Bleeding Risk More Than Doubled for AMI Hospitalization With ET


High bleeding risk was seen among patients hospitalized with acute myocardial infarction (AMI) who had essential thrombocythemia (ET), particularly those treated with percutaneous coronary intervention.

Patients hospitalized with acute myocardial infarction (AMI) who had essential thrombocythemia (ET) were associated with an increased risk of bleeding compared with those without ET, whereas no difference was observed for in-hospital outcomes among individuals with AMI hospitalization and polycythemia vera (PV) after propensity score matching (PSM) was applied. Results were published in Journal of the American Heart Association.

As 2 chronic Philadelphia-negative myeloproliferative neoplasms (Ph-MPNs), ET and PV are rare conditions associated with an increased risk of thrombosis, morbidity, and mortality. Patients with ET and PV are additionally prone to excessive bleeding, noted researchers, which may exacerbate outcomes for those who develop AMI, a common complication in these patient populations.

“AMI treatment involves systemic antithrombotic and anticoagulation therapy, especially for patients treated with percutaneous coronary intervention (PCI). As standard practice, heparin or other anticoagulation is used to achieve optimal activated clotting time,” said the study authors. “Optimal management of AMI is crucial for the proper care of this unique population…However, because of the rarity of [ET and PV], there are limited data on their prevalence, management strategies, and impact on in-hospital outcomes.”

A retrospective cohort study was conducted utilizing October 2015-2019 data from the US National Inpatient Sample (NIS), the largest inpatient database in the United States, to assess hospitalizations among patients with AMI who had and did not have ET and PV.

Patients with ST-segment–elevation myocardial infarction (STEMI) and those with a primary diagnosis of non–STEMI (NSTEMI), identified via International Classification of Diseases, Tenth Revision, Clinical Modification (ICD-10-CM) coding, were included in the analysis.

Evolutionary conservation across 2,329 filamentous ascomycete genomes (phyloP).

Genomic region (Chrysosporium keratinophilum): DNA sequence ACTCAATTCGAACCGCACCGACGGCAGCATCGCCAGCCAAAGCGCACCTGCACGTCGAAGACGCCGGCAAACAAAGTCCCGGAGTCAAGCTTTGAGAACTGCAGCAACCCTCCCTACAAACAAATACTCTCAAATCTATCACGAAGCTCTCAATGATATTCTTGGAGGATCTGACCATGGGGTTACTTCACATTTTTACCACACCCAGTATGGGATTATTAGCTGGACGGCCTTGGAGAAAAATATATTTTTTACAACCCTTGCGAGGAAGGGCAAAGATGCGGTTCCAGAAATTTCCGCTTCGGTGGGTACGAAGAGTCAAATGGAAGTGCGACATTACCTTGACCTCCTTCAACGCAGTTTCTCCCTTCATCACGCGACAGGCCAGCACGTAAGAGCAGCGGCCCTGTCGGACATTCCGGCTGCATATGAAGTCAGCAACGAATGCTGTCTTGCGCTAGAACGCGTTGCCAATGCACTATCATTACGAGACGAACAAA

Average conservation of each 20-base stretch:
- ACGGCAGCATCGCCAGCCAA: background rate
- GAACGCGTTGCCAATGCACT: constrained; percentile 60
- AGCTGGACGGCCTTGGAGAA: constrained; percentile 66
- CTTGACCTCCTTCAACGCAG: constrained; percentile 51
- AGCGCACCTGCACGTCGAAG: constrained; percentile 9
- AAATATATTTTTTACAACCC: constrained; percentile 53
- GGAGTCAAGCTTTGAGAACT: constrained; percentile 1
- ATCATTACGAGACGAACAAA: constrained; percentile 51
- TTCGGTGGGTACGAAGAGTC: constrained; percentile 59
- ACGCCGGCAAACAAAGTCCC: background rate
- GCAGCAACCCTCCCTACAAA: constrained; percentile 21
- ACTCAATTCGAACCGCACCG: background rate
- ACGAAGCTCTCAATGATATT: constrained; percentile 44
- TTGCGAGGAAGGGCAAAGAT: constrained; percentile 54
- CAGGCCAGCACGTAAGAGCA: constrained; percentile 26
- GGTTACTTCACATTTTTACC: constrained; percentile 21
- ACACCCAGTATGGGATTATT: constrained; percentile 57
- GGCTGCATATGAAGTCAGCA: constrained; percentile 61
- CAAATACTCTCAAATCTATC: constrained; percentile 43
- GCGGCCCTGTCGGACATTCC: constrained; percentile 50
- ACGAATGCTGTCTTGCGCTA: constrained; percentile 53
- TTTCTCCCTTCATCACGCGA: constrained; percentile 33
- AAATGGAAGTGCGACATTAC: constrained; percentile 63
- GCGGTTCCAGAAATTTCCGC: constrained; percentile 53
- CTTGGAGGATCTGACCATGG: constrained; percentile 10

The prevalenced of ET and PV were examined among the participants, with the primary outcome being in-hospital mortality and secondary outcomes including major adverse cardiac or cerebrovascular events (MACCEs), stroke, and bleeding (hemorrhagic stroke, gastrointestinal bleeding, and blood transfusion). MACCEs were defined by a composite of all-cause mortality, stroke, and cardiac complications (hemopericardium and cardiac tamponade necessitating pericardiocentesis). The Healthcare Cost and Utilization Project–provided Elixhauser Comorbidity Software Refined for ICD10-CM was used to identify comorbidities.

PSM was utilized to balance the baseline difference between the hospitalizations with ET and PV, which accounted for age, sex, race, hypertension, diabetes, obesity, smoking status, atrial fibrillation, prior stroke, prior PCI, prior myocardial infarction, prior coronary artery bypass grafting, chronic lung disease, peripheral arterial disease, family history of coronary artery disease, STEMI presentation, hypothyroidism, autoimmune disease, dementia, and PCI.

A total of 574,350 weighted hospitalizations were included in the final cohort: 572,314 (99.64%) hospitalizations without an ET or PV; 1526 (0.27%) with ET; and 547 (0.1%) with PV. Prior to PSM, worse in-hospital outcomes were shown among patients hospitalized with AMI with ET and PV compared with those without ET and PV:

  • AMI hospitalization with ET was associated with increased risk of in-hospital mortality (7.1% vs 5.7%; odds ratio [OR], 1.14; 95% CI, 1.04-1.24), MACCEs (12.6% vs 9%; OR, 1.36; 95% CI, 1.26-1.45), bleeding (12.7% vs 5.8%; OR, 2.28; 95% CI, 2.13-2.44]), and stroke (3.1% vs 1.8%; OR, 1.66; 95% CI, 1.46-1.89)
  • AMI hospitalization with PV was associated with an increased risk of in-hospital mortality (7.8% vs 5.7%; OR, 1.21; 95% CI, 1.04-1.39) and MACCEs (12.0% vs 9%; OR, 1.18; 95% CI, 1.05-1.33).

After PSM, the risk of bleeding among patients with AMI hospitalization and ET was the only in-hospital outcome to remain significant, with risk more than doubled compared with those with hospitalizations without ET and PV (12.6% vs 6.1%; OR, 2.22; 95% CI, 1.70-2.90). Subgroup analyses further revealed that for patients with AMI hospitalization with ET, treatment with PCI was associated with the highest bleeding risk, with a more than 2-fold increased risk in bleeding observed (OR, 3.44; 95% CI, 3.06–3.87).

AMI hospitalization with PV was not associated with worse in-hospital outcomes after PSM. The lack of clinical details, such as medication, biochemistry, and imaging data, in the administrative database, as well as the absence of long-term follow-up data in the NIS data set, were cited as potential limitations of the study findings.

“AMI hospitalization with ET is associated with high bleeding risk before and after PSM, particularly for hospitalized patients treated with PCI. The management of AMI with ET or PV is challenging and requires a multidisciplinary and patient-centered approach to ensure safety and improve outcomes,” concluded the researchers.


Wu J, Fan YZ, Zhao W, et al. In-hospital outcomes of acute myocardial infarction with essential thrombocythemia and polycythemia vera: Insights from the National Inpatient Sample. ​​J Am Heart Assoc. 2022;11(24):e027352. doi:10.1161/JAHA.122.027352

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